Kristina Pedder interviews a Lake District dive club with a rich history, now looking to recruit young members.
At 50 years young, Kendal and Lakes Sub Aqua Club is changing the way it attracts and trains new members by forging a relationship with a local school, using the eLearning and other offers from BSAC, and engaging in a local centre partnership. Members of this lakeside club have a wide variety of interests, including scenic diving, wreck and technical diving, all reflected in the offer to new members.
When was the club formed?
In 1972 a group of like-minded people who had already started diving got together as a dive club. In December of that year, that club joined BSAC to become branch number 546. Our main social event of 2023 will be a dinner to celebrate the club’s 50th anniversary. We have been actively tracing and inviting past members of the club, especially from the early times. If that’s you, then please get in touch.
Tell us something from your club history…
A few years back, members discovered a mortar bomb in Windermere while on a regular club dive and contacted bomb disposal. It was made safe by the Royal Engineers before (the then) Prince Charles was due to visit Windermere. Back in 1997, club members discovered a body in Coniston Water, a find that culminated in an arrest and prosecution. On another occasion, members recovered a safe that was thrown in the river Lune at Devils Bridge in Kirkby Lonsdale. On land, we always help out at the Cumbria annual steam gathering by manning the ticketing and providing marshalling, for which we receive a very welcome donation to club funds.
Who are your current members?
They are a mixture of people; with a core of active, older divers, as you tend to see in many branches. Only one is a youth member, but it is great that they have qualified as an Ocean Diver. At the start of the season, we had: two trainees, two Ocean Divers; four Sports Divers; five Dive Leaders; eight Advanced Divers and a First Class Diver in our ranks.
Is the membership growing or shrinking?
We are still recovering from lockdown and have just 22 active members. Numbers were shrinking before and during Covid, but are now showing good signs of growth in 2023. We want to increase our membership further, hoping to lower the average age at the same time.
How will you do this?
We asked some questions and the answers showed that we needed to be more accessible to people. To start with, we did simple things like updating all the links on our website and renewing out-of-date contact details for the branch on the HQ website, which brought tangible, immediate results. By contacting Sandra at HQ and completing a simple form, we made it so that anyone could join our branch online, via the BSAC website. We enabled the option to pay branch subscriptions monthly, which was popular. People value a quick response and now everyone who contacts us gets a reply within 24 hours. Anyone wishing to join our branch can do so with a few clicks.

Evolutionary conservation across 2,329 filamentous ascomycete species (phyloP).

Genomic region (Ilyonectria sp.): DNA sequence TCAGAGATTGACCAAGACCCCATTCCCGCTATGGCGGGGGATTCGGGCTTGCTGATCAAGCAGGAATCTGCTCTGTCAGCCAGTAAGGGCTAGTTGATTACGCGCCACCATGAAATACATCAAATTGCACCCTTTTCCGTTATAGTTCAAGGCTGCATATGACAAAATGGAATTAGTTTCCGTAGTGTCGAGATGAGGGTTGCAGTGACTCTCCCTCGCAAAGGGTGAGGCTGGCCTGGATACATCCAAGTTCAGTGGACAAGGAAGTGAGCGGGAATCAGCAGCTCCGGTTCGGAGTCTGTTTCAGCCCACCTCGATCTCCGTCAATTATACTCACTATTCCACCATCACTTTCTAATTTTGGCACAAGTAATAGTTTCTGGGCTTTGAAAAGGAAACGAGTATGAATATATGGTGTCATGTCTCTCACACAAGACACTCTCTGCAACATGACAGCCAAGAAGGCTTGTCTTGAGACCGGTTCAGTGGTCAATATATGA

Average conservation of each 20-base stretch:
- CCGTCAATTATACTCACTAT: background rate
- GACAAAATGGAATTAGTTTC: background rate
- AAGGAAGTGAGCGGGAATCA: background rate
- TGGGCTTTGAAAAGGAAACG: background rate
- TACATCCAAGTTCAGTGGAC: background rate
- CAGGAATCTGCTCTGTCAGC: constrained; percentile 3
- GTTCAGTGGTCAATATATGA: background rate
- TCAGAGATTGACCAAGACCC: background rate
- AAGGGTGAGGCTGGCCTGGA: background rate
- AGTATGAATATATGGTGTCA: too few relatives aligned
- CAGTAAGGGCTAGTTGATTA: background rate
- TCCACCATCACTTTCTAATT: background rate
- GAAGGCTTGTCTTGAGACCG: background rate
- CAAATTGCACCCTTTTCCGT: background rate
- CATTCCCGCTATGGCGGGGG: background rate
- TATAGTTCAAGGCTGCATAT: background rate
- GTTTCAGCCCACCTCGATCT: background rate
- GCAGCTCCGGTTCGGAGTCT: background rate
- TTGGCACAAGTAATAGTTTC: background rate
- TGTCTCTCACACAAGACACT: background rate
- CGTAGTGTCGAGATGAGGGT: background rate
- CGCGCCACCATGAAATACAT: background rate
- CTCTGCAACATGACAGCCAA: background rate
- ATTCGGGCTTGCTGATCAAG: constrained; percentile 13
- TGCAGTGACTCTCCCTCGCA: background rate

How soon did you see results?
These simple steps have dramatically cut the time for those wanting to join our branch from weeks (in the past) to a few minutes. We started the process during February and to date have 24 potential new divers listed. Seven have joined as full members already, and we invited the rest to a try dive.
How did you manage a bigger group of trainees?
One of the main barriers to training is always time and availability, not just of physical resources but also of instructors and students, who frequently have work and other commitments. We looked at ways to cut down the training time for students and now centre the learning around the needs of the student. By concentrating on unblocking training and introducing multiple pathways to learning – using traditional club-based, BSAC eLearning, Zoom sessions and teaming up with a partner dive centre – we offer a variety of routes for newer divers wanting to join us in the water. We have reworked our pricing structure to take account of different methods, so new members are now offered a choice.
Does the club have many resources?
Our main attraction has to be the compressor and gas-mixing facility, which benefits all members from our newest trainees to our mixed-gas closed-circuit rebreather divers. It enables us to offer specialised training such as compressor courses, nitrox mixing and gas blending. We have just negotiated time at a local school pool, which will allow us to more easily train students within the branch, something that has been a barrier in the last couple of years. We have offered the school a series of try dives for their students, and have received a very positive response, so we are busy arranging dates.
How many active trainee divers do you have?